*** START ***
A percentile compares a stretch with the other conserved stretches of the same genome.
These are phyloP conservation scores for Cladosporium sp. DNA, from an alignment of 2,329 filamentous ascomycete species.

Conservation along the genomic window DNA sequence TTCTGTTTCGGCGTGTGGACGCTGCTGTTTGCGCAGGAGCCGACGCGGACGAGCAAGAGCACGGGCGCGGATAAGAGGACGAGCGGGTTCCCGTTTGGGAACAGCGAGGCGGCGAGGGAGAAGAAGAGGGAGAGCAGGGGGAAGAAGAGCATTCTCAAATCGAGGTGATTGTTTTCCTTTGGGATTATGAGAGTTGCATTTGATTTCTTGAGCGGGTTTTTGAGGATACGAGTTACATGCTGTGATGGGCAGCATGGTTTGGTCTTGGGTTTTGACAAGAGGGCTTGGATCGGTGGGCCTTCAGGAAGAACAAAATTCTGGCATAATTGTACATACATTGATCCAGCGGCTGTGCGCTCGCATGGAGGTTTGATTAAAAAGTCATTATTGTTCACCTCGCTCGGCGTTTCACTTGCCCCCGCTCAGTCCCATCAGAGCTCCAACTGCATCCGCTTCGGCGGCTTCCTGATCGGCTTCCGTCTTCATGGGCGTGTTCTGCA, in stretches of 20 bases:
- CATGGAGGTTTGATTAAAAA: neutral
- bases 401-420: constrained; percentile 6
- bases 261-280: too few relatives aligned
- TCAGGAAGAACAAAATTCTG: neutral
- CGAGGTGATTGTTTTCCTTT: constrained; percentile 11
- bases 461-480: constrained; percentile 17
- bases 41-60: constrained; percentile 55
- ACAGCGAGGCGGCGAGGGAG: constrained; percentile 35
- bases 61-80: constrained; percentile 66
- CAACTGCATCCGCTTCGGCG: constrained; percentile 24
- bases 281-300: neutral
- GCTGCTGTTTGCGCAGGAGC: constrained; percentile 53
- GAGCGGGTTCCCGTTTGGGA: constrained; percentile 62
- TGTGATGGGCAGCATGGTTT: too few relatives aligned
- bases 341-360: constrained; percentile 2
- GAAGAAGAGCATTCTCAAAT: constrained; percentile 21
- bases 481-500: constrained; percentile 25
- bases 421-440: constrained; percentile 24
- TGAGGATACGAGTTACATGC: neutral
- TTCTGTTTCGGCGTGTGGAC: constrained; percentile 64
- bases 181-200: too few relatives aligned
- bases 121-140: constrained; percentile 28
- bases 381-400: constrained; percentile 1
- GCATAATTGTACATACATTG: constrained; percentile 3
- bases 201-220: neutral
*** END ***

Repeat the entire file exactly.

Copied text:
A percentile compares a stretch with the other conserved stretches of the same genome.
These are phyloP conservation scores for Cladosporium sp. DNA, from an alignment of 2,329 filamentous ascomycete species.

Conservation along the genomic window DNA sequence TTCTGTTTCGGCGTGTGGACGCTGCTGTTTGCGCAGGAGCCGACGCGGACGAGCAAGAGCACGGGCGCGGATAAGAGGACGAGCGGGTTCCCGTTTGGGAACAGCGAGGCGGCGAGGGAGAAGAAGAGGGAGAGCAGGGGGAAGAAGAGCATTCTCAAATCGAGGTGATTGTTTTCCTTTGGGATTATGAGAGTTGCATTTGATTTCTTGAGCGGGTTTTTGAGGATACGAGTTACATGCTGTGATGGGCAGCATGGTTTGGTCTTGGGTTTTGACAAGAGGGCTTGGATCGGTGGGCCTTCAGGAAGAACAAAATTCTGGCATAATTGTACATACATTGATCCAGCGGCTGTGCGCTCGCATGGAGGTTTGATTAAAAAGTCATTATTGTTCACCTCGCTCGGCGTTTCACTTGCCCCCGCTCAGTCCCATCAGAGCTCCAACTGCATCCGCTTCGGCGGCTTCCTGATCGGCTTCCGTCTTCATGGGCGTGTTCTGCA, in stretches of 20 bases:
- CATGGAGGTTTGATTAAAAA: neutral
- bases 401-420: constrained; percentile 6
- bases 261-280: too few relatives aligned
- TCAGGAAGAACAAAATTCTG: neutral
- CGAGGTGATTGTTTTCCTTT: constrained; percentile 11
- bases 461-480: constrained; percentile 17
- bases 41-60: constrained; percentile 55
- ACAGCGAGGCGGCGAGGGAG: constrained; percentile 35
- bases 61-80: constrained; percentile 66
- CAACTGCATCCGCTTCGGCG: constrained; percentile 24
- bases 281-300: neutral
- GCTGCTGTTTGCGCAGGAGC: constrained; percentile 53
- GAGCGGGTTCCCGTTTGGGA: constrained; percentile 62
- TGTGATGGGCAGCATGGTTT: too few relatives aligned
- bases 341-360: constrained; percentile 2
- GAAGAAGAGCATTCTCAAAT: constrained; percentile 21
- bases 481-500: constrained; percentile 25
- bases 421-440: constrained; percentile 24
- TGAGGATACGAGTTACATGC: neutral
- TTCTGTTTCGGCGTGTGGAC: constrained; percentile 64
- bases 181-200: too few relatives aligned
- bases 121-140: constrained; percentile 28
- bases 381-400: constrained; percentile 1
- GCATAATTGTACATACATTG: constrained; percentile 3
- bases 201-220: neutral